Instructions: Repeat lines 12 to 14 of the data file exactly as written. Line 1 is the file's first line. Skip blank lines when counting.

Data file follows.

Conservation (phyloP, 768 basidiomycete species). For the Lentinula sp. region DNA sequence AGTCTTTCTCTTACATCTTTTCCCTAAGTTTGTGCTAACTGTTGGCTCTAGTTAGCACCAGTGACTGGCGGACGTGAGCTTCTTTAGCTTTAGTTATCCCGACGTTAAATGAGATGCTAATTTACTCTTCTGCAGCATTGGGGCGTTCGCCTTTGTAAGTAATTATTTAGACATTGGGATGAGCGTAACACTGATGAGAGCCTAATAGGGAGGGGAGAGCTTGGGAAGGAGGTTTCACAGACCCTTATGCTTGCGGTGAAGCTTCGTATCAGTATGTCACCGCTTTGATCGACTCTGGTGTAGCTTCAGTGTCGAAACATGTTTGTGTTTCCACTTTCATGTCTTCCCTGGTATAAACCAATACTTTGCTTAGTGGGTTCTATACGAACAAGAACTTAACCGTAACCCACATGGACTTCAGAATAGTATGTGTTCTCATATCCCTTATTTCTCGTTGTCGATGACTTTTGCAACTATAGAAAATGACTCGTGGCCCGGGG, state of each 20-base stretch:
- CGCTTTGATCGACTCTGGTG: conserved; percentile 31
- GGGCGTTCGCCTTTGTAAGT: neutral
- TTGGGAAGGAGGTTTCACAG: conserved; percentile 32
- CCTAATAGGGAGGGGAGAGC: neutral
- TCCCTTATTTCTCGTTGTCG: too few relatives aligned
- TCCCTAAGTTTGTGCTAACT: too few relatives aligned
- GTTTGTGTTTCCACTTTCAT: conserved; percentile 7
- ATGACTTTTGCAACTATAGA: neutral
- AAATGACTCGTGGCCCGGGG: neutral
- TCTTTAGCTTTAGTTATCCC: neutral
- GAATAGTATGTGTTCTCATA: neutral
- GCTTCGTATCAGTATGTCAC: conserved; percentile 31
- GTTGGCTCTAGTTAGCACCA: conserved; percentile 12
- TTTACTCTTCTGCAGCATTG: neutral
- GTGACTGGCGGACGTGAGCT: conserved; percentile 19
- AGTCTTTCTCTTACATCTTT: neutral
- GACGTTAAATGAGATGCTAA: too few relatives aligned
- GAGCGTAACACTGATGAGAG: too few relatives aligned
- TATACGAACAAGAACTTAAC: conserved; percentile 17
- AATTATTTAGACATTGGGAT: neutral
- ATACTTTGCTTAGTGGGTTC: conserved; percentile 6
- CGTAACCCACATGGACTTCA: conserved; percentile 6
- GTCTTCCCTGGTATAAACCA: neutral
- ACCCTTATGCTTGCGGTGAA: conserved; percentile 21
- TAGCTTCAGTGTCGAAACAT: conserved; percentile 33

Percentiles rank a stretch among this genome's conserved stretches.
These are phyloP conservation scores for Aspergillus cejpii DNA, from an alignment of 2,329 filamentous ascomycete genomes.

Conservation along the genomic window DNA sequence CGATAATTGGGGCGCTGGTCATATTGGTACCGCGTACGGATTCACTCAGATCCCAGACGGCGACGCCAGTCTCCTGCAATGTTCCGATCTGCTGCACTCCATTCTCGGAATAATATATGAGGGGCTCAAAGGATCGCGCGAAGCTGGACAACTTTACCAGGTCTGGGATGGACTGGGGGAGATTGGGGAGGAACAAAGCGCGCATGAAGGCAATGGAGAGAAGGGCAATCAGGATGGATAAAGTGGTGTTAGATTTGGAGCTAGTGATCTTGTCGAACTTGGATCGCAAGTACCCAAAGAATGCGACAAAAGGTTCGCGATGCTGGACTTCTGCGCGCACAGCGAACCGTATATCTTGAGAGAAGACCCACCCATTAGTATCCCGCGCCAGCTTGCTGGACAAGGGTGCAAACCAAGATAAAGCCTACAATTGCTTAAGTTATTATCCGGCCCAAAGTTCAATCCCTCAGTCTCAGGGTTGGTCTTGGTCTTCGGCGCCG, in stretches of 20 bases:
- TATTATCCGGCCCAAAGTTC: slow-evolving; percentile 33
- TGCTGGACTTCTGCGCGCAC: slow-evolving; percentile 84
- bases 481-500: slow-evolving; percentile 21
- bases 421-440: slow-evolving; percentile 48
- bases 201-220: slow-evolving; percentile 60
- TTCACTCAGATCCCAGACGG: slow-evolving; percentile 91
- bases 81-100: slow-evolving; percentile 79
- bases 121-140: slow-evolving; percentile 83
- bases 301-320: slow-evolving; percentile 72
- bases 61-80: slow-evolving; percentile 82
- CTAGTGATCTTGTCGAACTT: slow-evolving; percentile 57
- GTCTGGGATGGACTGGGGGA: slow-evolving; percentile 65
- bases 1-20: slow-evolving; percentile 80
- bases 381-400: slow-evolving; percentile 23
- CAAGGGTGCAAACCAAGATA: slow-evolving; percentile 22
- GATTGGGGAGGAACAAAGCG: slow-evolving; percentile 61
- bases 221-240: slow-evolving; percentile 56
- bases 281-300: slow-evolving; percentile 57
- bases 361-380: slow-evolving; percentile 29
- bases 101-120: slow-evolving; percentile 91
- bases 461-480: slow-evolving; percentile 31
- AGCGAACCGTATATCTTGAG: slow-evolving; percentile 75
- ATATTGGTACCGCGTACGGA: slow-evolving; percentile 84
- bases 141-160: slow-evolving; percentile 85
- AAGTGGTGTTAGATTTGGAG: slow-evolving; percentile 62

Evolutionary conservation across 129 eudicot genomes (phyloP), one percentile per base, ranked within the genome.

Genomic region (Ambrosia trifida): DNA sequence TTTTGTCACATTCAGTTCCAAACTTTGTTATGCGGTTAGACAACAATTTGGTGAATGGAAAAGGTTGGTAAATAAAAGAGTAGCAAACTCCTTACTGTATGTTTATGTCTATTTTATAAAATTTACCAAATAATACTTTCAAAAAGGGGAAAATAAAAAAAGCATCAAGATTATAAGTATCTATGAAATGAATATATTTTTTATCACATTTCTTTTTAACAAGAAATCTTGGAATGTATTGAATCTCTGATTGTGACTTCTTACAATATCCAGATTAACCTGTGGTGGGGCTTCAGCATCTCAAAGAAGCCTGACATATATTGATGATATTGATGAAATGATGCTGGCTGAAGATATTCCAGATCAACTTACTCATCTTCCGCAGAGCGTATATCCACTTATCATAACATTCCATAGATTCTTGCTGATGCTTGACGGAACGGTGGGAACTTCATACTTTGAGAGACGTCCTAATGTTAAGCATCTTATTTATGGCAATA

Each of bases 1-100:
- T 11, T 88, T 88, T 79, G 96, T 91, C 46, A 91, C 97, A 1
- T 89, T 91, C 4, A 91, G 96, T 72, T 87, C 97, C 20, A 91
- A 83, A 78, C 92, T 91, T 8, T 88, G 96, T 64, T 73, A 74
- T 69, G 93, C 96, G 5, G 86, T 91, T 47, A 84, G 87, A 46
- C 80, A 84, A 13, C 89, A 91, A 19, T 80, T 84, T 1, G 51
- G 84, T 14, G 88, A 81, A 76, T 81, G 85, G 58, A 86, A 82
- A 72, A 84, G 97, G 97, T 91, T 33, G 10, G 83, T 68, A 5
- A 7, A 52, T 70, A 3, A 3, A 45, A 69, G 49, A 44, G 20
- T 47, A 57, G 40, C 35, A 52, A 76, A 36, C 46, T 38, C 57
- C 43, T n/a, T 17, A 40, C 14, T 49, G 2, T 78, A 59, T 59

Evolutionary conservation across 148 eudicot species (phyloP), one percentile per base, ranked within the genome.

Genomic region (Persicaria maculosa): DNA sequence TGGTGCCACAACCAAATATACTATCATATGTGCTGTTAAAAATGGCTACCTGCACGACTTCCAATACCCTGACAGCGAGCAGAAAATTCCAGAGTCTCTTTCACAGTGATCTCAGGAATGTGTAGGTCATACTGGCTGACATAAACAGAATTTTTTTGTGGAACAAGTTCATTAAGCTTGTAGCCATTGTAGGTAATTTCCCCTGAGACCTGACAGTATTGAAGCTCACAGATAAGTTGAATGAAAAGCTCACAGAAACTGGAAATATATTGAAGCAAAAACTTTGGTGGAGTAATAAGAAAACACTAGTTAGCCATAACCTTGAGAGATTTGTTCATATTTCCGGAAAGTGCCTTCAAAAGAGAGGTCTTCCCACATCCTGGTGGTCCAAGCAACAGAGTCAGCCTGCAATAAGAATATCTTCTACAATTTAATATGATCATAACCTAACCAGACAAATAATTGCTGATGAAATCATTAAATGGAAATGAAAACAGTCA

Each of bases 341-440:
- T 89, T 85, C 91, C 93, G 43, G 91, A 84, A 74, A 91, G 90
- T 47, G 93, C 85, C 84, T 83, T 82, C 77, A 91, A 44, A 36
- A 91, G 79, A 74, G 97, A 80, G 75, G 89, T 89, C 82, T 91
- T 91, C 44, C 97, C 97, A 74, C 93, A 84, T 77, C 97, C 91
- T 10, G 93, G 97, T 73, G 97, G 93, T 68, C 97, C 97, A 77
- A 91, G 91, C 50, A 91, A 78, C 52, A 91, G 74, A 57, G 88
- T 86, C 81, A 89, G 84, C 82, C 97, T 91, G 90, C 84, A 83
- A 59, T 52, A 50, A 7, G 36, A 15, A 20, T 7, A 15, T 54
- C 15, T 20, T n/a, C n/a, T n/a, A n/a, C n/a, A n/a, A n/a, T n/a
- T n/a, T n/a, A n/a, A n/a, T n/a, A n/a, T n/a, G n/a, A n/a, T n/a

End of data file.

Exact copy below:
- GAATAGTATGTGTTCTCATA: neutral
- GCTTCGTATCAGTATGTCAC: conserved; percentile 31
- GTTGGCTCTAGTTAGCACCA: conserved; percentile 12